“Cannery Row in Monterey in California is a poem, a stink, a grating noise, a quality of light, a tone, a habit, a nostalgia, a dream. Cannery Row is the gathered and scattered, tin and iron and rust and splintered wood, chipped pavement and weedy lots and junk heaps, sardine canneries of corrugated iron, honky tonks, restaurants and whore houses, and little crowded groceries, and laboratories and flophouses.”
John Steinbeck’s description of Monterey during its industrial heyday paints a very different work of art than visitors find today. Now stuffed with boutique hotels, fine dining establishments and gift shops, only the old canneries hearken back to the Silver Tide while walking down the former Ocean View Avenue today. But, I guess it’s okay to swap out the stink and grating noise for chocolatiers and street performers.
Ironically, after several decades as an industrial fishing and canning district, the area has returned to what some of the earlier inhabitants wanted it to be—a riveria of the Central California Coast. Only now, it has a rich history immortalized by one of America’s greatest authors in his novel that christened the street Cannery Row.
In my opinion the crown jewel of the district is the aquarium at the end of the row, but more about that in the next post. For now, let me share a bit more about the rest of my time in Monterey’s most famous neighborhood.
In addition to the fluff and clutter of everything tourist, the city and Cannery Row Foundation has done a very good job of maintaining a bit of the history and story that makes this place worth the time and energy.
Next to the aquarium is Ed Rickett’s marine biology laboratory. While mostly everyone else was canning fish, “Doc” as he was known in Steinbeck’s fiction was studying and learning as much as he could about the ocean and bay environment. He collected specimens and observed the way everything worked together. His little shack is dwarfed between two giant canneries and backs up right to some tide pools he undoubtedly studied quite vigorously.
From the little walkway that takes you by the lab, you can walk behind the buildings on a lovely little path with amazing views of the bay. There are plaques along the route telling the stories of Monterey. It is also a little more peaceful down this back path then out in the hubbub of the main drag.
About midway down the row is a little plaza named after Steinbeck. In the center is a fountain sculpture with the characters from his book. Again there are grand views out to sea and a sandy beach down below, which was alive with activity when I was there.
As I continued down the row, I came to a small beach wedged between two old cannery buildings and set off from the street. I’d recommend this patch of sand if you want a more serene place to sit and meditate on the bay.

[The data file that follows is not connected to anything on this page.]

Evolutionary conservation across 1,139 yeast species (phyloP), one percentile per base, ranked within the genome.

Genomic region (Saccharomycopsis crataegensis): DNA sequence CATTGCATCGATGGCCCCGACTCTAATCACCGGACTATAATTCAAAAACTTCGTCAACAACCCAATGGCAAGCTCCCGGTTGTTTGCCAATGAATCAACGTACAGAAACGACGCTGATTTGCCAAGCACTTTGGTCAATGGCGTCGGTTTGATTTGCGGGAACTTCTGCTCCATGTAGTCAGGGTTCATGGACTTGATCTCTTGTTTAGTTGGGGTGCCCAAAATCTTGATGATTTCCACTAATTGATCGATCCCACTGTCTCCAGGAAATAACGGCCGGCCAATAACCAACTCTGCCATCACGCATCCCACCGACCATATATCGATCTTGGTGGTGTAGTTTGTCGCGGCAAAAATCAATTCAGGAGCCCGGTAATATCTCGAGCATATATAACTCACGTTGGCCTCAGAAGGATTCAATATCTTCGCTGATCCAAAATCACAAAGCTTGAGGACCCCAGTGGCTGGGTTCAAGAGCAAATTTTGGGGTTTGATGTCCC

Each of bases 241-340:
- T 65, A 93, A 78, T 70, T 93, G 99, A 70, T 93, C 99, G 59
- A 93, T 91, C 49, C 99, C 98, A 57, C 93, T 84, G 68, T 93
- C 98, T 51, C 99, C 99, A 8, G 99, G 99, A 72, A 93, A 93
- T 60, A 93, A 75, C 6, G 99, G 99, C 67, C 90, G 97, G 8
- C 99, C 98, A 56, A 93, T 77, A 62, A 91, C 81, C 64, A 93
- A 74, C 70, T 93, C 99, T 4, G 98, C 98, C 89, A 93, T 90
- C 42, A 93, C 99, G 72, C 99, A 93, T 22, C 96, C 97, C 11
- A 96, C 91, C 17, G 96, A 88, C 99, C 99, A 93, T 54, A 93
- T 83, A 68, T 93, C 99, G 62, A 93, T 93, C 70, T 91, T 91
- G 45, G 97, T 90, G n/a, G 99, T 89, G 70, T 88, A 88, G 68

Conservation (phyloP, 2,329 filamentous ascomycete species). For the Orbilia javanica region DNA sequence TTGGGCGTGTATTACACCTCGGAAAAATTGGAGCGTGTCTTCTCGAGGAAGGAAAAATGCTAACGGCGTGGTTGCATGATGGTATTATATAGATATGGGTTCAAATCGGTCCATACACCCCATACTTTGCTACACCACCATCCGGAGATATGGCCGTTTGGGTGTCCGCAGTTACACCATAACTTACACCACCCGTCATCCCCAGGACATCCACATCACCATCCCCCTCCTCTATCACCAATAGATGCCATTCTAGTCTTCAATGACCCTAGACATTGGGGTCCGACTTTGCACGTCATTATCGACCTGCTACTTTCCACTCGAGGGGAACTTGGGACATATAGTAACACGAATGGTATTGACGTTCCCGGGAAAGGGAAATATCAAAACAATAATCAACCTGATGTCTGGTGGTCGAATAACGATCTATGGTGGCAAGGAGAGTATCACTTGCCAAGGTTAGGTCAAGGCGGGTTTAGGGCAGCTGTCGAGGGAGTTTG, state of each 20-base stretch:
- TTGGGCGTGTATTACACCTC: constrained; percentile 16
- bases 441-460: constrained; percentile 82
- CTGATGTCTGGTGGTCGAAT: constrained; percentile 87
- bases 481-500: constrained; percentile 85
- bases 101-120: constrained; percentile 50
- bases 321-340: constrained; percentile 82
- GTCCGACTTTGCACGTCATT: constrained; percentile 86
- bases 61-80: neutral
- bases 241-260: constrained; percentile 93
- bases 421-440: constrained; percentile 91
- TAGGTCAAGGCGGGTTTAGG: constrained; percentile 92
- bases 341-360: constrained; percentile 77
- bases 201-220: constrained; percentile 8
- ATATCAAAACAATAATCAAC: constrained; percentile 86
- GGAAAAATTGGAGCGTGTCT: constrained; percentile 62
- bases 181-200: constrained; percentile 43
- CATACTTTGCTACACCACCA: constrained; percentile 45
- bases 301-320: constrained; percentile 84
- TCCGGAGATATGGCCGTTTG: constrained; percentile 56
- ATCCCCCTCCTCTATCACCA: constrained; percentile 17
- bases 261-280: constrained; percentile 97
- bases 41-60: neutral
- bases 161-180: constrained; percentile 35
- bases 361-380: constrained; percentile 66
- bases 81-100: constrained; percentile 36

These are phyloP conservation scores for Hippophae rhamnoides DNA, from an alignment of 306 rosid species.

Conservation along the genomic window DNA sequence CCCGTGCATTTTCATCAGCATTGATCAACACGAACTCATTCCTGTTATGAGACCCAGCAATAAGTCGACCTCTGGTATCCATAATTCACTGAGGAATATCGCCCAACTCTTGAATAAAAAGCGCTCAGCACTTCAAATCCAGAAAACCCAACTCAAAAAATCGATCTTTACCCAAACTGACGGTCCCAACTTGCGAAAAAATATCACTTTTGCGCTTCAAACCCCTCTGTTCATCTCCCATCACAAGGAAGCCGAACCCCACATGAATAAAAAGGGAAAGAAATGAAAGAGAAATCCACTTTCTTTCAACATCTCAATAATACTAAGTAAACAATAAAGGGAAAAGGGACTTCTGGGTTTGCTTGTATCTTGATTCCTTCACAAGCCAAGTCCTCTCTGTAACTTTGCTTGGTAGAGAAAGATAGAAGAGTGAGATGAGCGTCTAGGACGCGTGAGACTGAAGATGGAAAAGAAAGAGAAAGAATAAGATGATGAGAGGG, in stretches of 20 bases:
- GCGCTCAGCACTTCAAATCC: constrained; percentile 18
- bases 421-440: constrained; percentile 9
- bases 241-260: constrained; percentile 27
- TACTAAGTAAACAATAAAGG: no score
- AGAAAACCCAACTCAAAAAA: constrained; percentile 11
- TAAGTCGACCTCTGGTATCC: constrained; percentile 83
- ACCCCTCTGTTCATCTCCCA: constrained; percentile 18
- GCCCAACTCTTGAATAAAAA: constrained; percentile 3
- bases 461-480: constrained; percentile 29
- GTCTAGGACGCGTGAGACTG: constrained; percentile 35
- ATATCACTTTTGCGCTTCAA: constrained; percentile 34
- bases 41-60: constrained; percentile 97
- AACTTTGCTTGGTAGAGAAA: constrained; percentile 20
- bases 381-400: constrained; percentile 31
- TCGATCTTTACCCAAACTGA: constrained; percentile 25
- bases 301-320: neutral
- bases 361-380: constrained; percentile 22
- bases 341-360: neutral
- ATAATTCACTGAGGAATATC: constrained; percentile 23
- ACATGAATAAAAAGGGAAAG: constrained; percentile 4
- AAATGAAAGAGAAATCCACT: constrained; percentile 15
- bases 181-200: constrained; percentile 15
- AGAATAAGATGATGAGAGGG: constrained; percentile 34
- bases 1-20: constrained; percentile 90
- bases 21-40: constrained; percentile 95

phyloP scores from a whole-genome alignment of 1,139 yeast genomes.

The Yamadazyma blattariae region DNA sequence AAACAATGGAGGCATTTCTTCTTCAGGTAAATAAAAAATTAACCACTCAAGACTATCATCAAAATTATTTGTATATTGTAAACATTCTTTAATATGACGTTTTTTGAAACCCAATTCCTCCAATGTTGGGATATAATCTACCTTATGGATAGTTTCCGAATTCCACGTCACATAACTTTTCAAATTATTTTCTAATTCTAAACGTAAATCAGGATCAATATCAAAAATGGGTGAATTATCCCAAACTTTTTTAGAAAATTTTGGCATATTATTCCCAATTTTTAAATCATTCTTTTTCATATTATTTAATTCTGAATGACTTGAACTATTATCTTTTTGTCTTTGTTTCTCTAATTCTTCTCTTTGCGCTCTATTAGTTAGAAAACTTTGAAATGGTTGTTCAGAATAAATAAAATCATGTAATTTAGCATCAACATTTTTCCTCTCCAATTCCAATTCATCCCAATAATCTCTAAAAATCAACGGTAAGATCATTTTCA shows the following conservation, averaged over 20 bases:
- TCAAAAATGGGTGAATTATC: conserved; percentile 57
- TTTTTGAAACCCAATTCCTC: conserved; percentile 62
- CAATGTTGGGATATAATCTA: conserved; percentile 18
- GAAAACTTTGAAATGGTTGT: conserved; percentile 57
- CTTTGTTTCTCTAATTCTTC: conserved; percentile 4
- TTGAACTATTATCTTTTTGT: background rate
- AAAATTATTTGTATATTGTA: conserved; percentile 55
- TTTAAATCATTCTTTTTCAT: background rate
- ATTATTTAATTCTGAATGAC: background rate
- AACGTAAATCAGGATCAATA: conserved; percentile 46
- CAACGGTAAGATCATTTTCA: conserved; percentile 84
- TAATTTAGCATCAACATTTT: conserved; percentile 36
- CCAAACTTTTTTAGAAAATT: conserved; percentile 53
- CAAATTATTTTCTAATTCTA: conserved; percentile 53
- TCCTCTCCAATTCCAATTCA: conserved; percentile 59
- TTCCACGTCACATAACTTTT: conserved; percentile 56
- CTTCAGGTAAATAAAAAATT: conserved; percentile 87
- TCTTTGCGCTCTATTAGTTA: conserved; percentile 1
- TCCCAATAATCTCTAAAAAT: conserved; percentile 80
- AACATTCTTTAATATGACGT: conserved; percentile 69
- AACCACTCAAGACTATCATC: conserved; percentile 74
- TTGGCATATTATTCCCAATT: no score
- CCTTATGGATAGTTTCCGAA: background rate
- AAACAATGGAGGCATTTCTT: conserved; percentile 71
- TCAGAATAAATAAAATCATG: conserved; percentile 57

Then just a bit further I came to a much larger public beach with lots of amenities for picnickers and others wanting to enjoy themselves outside. Supposedly, this is a popular beach for launching kayaks and scuba diving. It is just next to the largest collection of California sea lions I’ve seen outside of Pier 39 in San Francisco. You can find them on either side of the U.S. Coast Guard pier. They’re swimming, sunbathing, barking, and the younglings are super cute.
After my walk along Cannery Row, I went to meet my sister and her family at Fisherman’s Wharf for some fish and chips. To get there, I walked along a lovely path that skirted the bay. I enjoyed harbor seals and more as I meandered down this path.
Monterey has a rich history that’s definitely worth exploring. As you’ll see just off of Fisherman’s Wharf, this is considered by many to be the oldest official settlement in California with the oldest government buildings being the custom house. The city has history going back hundreds of years with the Native Americans who fished in the bay. They were followed by the Spanish with a beautiful old church and presidio.
One of the largest Chinese settlements in the United States was here for many years. Pirates took over at one time. And, the Silver Tide provided food for two world wars, work through the Great Depression, innovations in the fishing and canning industry, volumes of knowledge about the marine ecosystem, and fish fertilizer used in the Heartland for crops and feeding livestock.
With such fascinating and colorful history, Monterey has so much more to offer than just the pleasant climate of Central California. Be sure to take some time exploring what made the area what it is today, and don’t forget to wave to this little guy when you’re there!